The recently announced 0.3% COLA for Social Security has again triggered calls for higher benefits, for more money for our seniors, we are entitled is the rallying cry.
Why do we seniors deserve more and who do we expect to pay for it?The calls for higher benefits are frequently based on inaccurate information. Many, perhaps most, Americans and especially seniors do not understand how SS works and often simply reject the facts. This is clearly evident from these sample Facebook posts.
According to a AARP article, about 1 in 3 elderly Social Security recipients relies on Social Security for 90 percent or more of their income and, on average, more than half rely on it for 50 percent or more of their income.
This is sad and really sad. What happened since 1935 when the new Social Security insurance program was supposed to provide a minimum degree of security? Well for many people it appears that’s what it does. Social Security fulfilled its promise but in too many cases, workers did not accept their responsibility.
There are three basic problems we face (1) assuring that Social Security is not only solvent but sustainable, (2) coping with the cries for higher benefits for existing beneficiaries and (3) determining the right goals for Social Security for younger generations (who do not have pensions even at the modest level of current seniors, are not savers and who in many cases will have dependent children in college as they reach traditional retirement age).
While politicians call for higher contributions from the so-called wealthy we also expect millennials to save more for their future. Higher income Americans cannot accomplish all three of the above goals alone.How much more are we willing to take from the working generations to give to those now collecting Social Security? What are the consequences of this kind of income shift?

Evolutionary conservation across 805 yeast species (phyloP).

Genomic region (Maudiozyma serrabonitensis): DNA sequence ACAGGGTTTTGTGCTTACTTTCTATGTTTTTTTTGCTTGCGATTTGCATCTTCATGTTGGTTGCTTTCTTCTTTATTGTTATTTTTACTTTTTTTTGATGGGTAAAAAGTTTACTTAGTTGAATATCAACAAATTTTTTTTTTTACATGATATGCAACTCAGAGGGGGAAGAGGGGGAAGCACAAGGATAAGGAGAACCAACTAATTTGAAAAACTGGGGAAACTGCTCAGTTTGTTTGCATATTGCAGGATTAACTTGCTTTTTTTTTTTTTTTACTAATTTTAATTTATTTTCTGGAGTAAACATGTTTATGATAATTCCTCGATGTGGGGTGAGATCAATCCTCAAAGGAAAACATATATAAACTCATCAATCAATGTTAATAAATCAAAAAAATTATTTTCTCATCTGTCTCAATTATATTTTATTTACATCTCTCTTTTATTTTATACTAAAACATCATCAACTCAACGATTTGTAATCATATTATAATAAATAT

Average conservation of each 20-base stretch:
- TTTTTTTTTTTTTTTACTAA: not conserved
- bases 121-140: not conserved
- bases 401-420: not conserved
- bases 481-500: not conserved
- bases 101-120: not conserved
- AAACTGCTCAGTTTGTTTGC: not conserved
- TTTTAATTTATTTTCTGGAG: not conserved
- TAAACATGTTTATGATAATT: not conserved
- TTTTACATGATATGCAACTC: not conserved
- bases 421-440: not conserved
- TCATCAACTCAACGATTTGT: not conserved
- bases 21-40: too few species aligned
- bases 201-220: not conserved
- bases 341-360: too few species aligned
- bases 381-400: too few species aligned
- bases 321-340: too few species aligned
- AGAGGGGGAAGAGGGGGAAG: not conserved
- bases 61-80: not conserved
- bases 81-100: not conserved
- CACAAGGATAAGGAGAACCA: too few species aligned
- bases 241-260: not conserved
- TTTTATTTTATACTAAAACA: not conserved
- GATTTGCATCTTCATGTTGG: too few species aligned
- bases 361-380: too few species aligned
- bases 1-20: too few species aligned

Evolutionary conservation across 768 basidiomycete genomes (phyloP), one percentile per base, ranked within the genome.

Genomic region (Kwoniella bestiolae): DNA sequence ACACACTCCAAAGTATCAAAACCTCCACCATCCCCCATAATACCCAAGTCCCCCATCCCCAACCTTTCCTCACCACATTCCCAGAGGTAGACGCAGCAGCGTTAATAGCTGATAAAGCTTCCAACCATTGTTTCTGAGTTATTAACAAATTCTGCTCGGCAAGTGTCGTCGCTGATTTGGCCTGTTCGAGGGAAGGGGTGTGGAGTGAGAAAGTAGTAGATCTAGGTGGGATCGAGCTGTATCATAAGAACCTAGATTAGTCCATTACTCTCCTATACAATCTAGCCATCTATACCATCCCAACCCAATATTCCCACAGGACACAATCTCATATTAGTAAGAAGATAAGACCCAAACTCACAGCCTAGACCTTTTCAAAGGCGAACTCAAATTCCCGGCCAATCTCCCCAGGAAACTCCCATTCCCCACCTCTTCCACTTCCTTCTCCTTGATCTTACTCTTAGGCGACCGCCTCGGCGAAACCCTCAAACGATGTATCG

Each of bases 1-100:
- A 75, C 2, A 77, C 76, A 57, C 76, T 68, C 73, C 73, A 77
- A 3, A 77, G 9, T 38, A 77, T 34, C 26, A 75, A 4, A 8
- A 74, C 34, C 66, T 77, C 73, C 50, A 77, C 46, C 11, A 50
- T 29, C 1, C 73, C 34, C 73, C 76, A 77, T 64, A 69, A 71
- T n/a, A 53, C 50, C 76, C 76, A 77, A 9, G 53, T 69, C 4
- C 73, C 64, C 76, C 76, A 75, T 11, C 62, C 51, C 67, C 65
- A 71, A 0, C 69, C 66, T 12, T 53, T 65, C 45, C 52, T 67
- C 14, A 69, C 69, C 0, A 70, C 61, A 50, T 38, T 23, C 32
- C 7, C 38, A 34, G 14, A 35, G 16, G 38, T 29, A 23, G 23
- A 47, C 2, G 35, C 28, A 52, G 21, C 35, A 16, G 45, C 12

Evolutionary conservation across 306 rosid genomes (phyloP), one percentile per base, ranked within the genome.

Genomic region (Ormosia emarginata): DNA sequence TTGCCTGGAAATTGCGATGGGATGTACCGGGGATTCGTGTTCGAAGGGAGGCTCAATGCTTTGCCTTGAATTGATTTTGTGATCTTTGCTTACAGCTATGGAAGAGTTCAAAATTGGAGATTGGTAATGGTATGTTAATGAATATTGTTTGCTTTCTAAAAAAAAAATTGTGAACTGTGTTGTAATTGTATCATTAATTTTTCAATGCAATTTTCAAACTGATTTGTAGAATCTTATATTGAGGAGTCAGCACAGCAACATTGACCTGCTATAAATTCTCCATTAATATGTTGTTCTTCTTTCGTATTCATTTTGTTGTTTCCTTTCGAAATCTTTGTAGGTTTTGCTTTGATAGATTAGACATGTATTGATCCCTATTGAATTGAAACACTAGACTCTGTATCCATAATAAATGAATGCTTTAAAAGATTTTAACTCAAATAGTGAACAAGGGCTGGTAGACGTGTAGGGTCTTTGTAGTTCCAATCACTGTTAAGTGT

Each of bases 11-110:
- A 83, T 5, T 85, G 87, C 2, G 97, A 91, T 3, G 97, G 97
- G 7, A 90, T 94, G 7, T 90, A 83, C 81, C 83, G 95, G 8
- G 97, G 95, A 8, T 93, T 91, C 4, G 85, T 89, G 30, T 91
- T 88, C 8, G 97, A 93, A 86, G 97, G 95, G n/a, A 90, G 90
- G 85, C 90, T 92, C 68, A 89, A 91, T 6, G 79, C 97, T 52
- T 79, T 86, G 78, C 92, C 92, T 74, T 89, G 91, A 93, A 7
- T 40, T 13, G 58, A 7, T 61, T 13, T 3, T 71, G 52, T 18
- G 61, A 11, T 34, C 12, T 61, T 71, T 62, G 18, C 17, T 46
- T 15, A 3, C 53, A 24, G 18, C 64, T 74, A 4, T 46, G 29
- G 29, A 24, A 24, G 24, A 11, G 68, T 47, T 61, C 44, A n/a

We can’t focus on the seniors of today at the expense of younger Americans who will face even more difficult retirement challenges in the future.
Duly noting the unfortunate exceptions, after living ones life as you see fit for 40-45 years, why are you entitled to anything more from society, especially the younger Americans still making their way? It is unrealistic to ignore the consequences of taking from one generation to give to another.
Many of the comments from seniors suggest that “unnecessary” federal spending be redirected to them in the form of higher COLAs because they earned it. What about all the needs of the rest of society that wants a chance to reach retirement in a reasonable financial state?Seniors should keep a few things in mind.
🤔 you had your shot at life and planning for retirement 🤔 nobody stole any Social Security money and you are not going to lose your benefits 🤔 you did not pay for all your benefits and certainly not COLAs 🤔 you get back all the Social Security taxes you paid over your working life in a few years following the start of your benefits, even quicker if a non-working spouse also collects benefits🤔 the Social Security trust investments in Treasury bonds earn billions of dollars in interest each year that is currently used to pay benefits.
Full disclosure; I am 73 years old and have collected SS since I was 66. My wife and I have collected in benefits every penny contributed in payroll tauxes. I am more fortunate than most. I also have a pension and during more than fifty years of working I traded a lot of “want” spending for savings. I am also fortunate not to have experienced any significant events in life beyond my control that could destroy fiscal security.
Categories: Social Security